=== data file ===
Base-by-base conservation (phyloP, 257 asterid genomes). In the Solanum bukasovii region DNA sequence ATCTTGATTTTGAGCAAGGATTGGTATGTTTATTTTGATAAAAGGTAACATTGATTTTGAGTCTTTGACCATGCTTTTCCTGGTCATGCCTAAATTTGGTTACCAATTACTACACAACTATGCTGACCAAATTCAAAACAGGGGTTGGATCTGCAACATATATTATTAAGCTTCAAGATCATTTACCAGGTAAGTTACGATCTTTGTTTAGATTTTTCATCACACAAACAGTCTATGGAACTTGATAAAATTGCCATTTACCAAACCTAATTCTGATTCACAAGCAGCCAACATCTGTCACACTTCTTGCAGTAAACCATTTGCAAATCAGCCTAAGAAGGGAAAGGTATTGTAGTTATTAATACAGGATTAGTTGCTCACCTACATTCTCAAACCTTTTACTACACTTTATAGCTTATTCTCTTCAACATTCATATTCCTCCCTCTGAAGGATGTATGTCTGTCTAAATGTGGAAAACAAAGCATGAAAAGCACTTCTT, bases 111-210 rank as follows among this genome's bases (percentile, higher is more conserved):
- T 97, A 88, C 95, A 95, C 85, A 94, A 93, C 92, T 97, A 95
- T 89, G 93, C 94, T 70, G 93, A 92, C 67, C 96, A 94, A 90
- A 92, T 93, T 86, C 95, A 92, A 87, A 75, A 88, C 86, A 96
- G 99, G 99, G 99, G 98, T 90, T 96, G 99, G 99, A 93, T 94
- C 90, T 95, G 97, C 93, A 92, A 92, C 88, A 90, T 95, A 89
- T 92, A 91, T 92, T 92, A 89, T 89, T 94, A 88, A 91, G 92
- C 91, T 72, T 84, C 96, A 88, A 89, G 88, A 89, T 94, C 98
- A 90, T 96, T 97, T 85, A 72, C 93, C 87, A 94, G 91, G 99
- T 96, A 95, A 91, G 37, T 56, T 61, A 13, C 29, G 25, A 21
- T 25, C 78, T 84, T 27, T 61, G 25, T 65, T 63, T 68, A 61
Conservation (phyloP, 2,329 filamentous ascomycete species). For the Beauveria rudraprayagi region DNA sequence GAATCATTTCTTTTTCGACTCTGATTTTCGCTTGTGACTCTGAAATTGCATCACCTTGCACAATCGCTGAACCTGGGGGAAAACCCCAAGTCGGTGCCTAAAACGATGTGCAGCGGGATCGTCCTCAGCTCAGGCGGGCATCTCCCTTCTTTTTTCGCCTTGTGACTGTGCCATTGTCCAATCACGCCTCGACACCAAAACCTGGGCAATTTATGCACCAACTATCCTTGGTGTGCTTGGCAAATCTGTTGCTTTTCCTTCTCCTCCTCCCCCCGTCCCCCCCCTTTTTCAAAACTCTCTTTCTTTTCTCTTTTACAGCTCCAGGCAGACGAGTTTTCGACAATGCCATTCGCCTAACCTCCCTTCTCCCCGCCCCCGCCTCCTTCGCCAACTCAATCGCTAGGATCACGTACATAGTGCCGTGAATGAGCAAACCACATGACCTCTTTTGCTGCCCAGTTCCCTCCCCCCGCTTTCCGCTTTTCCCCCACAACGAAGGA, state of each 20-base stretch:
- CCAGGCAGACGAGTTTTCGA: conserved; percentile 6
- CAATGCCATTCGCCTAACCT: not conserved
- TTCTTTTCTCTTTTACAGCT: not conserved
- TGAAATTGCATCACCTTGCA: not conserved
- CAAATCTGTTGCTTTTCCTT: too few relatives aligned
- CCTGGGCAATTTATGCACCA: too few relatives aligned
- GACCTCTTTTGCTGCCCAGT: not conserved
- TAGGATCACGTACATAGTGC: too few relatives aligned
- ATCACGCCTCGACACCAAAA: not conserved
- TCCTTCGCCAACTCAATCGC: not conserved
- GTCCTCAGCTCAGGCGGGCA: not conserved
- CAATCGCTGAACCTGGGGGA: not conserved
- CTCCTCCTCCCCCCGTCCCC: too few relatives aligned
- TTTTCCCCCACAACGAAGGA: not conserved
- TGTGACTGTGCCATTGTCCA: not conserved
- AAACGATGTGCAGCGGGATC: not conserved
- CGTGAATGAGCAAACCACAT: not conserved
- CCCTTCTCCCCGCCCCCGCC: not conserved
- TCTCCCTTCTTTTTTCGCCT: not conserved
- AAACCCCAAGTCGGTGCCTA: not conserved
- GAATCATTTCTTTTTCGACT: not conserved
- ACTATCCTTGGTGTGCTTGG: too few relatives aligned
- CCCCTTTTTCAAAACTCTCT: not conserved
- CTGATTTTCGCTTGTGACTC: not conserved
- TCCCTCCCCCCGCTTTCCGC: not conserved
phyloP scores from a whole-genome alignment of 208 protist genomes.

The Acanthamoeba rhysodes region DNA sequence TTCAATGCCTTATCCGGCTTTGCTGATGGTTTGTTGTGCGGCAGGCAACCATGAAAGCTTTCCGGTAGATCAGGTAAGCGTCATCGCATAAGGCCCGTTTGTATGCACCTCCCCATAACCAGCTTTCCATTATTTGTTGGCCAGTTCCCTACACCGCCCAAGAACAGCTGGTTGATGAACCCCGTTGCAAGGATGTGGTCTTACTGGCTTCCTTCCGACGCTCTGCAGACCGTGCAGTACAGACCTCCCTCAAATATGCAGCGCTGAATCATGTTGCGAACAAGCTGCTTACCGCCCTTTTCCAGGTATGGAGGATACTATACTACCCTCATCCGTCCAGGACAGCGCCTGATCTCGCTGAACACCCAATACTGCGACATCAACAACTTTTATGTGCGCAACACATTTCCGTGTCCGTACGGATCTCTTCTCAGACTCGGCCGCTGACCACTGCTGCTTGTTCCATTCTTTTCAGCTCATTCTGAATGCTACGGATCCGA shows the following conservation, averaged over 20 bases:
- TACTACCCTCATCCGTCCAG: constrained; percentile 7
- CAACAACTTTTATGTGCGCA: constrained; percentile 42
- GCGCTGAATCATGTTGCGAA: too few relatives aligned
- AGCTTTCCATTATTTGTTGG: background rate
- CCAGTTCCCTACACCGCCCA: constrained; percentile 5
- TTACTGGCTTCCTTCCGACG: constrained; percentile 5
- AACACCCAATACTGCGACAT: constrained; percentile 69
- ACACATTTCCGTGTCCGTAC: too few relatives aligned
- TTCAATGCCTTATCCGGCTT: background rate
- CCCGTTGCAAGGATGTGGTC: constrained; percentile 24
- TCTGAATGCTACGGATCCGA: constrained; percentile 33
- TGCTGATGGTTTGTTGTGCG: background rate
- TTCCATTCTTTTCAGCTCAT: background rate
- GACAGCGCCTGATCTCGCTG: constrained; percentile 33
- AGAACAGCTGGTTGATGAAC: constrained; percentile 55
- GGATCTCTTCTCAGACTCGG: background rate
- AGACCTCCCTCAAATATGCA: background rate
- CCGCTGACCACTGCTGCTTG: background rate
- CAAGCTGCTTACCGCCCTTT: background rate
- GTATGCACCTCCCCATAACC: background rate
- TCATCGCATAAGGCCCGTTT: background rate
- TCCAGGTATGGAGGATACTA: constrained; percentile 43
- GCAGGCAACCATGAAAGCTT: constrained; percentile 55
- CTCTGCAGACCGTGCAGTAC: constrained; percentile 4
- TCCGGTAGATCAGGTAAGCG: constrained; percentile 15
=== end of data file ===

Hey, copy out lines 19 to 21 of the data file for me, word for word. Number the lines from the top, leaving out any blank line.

- GACCTCTTTTGCTGCCCAGT: not conserved
- TAGGATCACGTACATAGTGC: too few relatives aligned
- ATCACGCCTCGACACCAAAA: not conserved